idence of using those public moneys
for his own benefit have been proved
The Advertiser has adopted Palo
hau'fc argument. He says thst, Art.
15 of the Constitution, which forbids
the using of money except upon the
authority ol the Legislature, means
that the Ministers must not put pub
lic money in their own pockets; and
unless it can be piovcd that they
have done so, they have done no
THE PROPOSED GOLD LAW.
Wc publish herewith the two gold
bills now before the House, intro
duced respectively by J. Mott Smith
and S. B. Dole. One prime diffei
ence is the amount to which silver
shall be legal tender. Dr. Smith
places the limit at 810, Mr. Dole at
So. In both, the 1st day of Octo
ber next is fixed as the date when
the law shall go into operation. Dr.
Smith's bill is weak in that by Sec.
'1 it leaves it discretionary with the
Minister of Finance to replace any
silver coins which may be in the
Treasury with United States gold.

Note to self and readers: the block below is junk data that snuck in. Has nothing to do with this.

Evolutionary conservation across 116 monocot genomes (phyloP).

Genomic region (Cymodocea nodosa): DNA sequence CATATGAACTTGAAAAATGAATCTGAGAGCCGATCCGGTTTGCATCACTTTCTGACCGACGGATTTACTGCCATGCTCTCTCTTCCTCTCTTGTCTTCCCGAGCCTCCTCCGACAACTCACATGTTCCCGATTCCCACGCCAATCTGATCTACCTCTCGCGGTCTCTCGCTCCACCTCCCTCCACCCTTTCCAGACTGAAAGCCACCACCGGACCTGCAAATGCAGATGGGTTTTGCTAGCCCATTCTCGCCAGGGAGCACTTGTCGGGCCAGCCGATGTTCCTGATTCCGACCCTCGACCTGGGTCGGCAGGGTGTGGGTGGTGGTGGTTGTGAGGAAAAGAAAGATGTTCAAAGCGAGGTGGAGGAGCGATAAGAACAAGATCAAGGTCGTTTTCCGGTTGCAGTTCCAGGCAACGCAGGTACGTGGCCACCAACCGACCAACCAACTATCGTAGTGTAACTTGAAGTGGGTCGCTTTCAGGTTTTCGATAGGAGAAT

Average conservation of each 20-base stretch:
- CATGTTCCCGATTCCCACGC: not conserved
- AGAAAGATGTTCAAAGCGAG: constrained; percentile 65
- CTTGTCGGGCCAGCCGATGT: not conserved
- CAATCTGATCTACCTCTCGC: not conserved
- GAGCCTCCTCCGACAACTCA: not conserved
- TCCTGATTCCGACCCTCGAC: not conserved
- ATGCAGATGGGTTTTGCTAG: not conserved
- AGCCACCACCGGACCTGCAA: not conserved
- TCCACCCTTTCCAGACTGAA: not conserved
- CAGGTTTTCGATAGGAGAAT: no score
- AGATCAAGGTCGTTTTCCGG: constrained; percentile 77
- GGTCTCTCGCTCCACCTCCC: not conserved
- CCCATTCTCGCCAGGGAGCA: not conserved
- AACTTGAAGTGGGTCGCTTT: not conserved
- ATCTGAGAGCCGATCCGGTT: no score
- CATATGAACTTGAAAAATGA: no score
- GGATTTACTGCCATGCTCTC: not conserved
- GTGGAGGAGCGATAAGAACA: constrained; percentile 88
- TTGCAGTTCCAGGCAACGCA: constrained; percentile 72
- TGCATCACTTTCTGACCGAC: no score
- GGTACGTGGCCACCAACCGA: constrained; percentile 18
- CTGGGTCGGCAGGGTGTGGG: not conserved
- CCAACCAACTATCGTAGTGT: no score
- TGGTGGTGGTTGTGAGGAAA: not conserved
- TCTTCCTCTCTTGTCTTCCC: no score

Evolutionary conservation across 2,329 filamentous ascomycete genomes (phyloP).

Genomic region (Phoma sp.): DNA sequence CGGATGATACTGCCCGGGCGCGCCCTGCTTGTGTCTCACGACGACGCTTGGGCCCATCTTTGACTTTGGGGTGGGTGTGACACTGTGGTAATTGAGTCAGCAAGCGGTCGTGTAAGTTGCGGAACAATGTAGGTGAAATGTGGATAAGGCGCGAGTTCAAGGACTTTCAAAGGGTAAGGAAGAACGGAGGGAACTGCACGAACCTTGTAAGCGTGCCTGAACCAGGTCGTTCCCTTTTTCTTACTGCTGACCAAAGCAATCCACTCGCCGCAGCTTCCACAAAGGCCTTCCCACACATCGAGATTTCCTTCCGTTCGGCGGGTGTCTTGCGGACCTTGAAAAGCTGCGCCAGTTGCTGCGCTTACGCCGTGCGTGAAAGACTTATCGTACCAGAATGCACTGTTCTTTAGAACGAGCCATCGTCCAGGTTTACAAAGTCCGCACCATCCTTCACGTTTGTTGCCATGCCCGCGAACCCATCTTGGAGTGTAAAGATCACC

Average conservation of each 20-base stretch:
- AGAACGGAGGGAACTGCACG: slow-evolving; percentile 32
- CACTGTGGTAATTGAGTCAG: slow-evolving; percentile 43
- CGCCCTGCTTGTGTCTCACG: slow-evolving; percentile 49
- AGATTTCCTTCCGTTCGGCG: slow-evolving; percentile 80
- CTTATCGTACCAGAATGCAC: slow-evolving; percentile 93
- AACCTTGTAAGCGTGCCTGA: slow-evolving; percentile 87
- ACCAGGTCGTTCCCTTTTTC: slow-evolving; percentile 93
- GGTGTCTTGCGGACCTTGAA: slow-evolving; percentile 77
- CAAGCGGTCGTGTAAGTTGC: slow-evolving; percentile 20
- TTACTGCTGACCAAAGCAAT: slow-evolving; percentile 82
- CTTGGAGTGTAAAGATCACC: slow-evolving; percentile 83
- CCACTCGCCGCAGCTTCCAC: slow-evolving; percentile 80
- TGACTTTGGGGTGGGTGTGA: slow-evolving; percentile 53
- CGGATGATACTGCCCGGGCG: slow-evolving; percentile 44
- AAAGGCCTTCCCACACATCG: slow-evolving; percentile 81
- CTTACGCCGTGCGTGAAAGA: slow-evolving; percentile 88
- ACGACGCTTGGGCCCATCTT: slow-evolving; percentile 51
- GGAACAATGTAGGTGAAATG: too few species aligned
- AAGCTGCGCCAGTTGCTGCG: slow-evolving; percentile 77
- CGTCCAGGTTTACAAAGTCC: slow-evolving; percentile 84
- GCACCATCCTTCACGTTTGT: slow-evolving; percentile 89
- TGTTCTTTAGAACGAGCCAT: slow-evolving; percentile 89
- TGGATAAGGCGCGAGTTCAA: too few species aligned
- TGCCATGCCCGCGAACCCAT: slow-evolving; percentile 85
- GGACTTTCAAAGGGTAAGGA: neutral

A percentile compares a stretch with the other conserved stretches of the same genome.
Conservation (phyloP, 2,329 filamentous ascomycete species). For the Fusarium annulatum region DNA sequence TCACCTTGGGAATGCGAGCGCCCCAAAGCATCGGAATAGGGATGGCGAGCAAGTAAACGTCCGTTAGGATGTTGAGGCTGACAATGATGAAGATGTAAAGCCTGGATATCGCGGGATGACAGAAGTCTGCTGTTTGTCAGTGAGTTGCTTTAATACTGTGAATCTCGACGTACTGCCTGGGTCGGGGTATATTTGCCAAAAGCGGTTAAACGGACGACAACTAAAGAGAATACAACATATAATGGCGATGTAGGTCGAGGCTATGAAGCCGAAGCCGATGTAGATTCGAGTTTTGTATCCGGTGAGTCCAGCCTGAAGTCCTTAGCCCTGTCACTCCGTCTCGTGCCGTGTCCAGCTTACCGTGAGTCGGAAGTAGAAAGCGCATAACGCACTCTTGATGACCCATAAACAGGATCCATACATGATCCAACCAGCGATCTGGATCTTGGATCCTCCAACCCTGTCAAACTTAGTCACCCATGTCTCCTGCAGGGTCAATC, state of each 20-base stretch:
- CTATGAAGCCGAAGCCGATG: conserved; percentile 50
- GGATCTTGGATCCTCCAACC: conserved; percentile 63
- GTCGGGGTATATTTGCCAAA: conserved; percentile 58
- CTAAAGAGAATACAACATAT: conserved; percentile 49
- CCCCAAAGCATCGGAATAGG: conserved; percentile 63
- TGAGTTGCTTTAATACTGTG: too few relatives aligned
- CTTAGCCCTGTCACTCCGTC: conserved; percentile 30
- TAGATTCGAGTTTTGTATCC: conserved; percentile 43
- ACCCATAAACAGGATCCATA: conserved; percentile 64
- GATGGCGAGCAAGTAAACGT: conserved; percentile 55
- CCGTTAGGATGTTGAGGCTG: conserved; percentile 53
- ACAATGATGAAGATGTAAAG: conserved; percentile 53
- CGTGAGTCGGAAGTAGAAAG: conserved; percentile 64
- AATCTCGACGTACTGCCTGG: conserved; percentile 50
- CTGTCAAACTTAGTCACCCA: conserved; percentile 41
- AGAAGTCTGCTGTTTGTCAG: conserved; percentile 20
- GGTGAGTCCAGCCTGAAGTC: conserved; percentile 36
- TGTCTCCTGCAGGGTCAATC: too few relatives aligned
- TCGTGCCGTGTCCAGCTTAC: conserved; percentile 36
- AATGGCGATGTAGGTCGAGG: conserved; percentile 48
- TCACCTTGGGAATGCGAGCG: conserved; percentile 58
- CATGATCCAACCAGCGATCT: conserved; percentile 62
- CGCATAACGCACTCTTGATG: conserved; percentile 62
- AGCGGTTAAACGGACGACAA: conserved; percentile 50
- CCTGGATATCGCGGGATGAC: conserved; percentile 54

This gives him the power to keep on
exchanging silver for gold indefi
nitely, theieby giving speculators a
chance to bring in silver, which, pas
sing at the nominal value, will event
ually have to be redeemed with gold
by the Government. Mr. Dole's
bill on the contrary takes the bull by
the horns and makes it mandatory
upon the Minister of the Finance
"during thirty days following the
approval of the Act, to receive all
current silver coin that shall be of
fered at the Treasury to any amount
not less than $10," and does not
allow him at any and all times to ex
change silver for gold, By Mr.
Dole's bill all silver, other than Ha
waiian, is to be used -without delay
for tho purchase of United Stales
gold, and if other silver provo
insufficient for that purpose, Hawai
ian silver also shall be used to buy
United States gold.
Dr. Smith's plan is that for thirty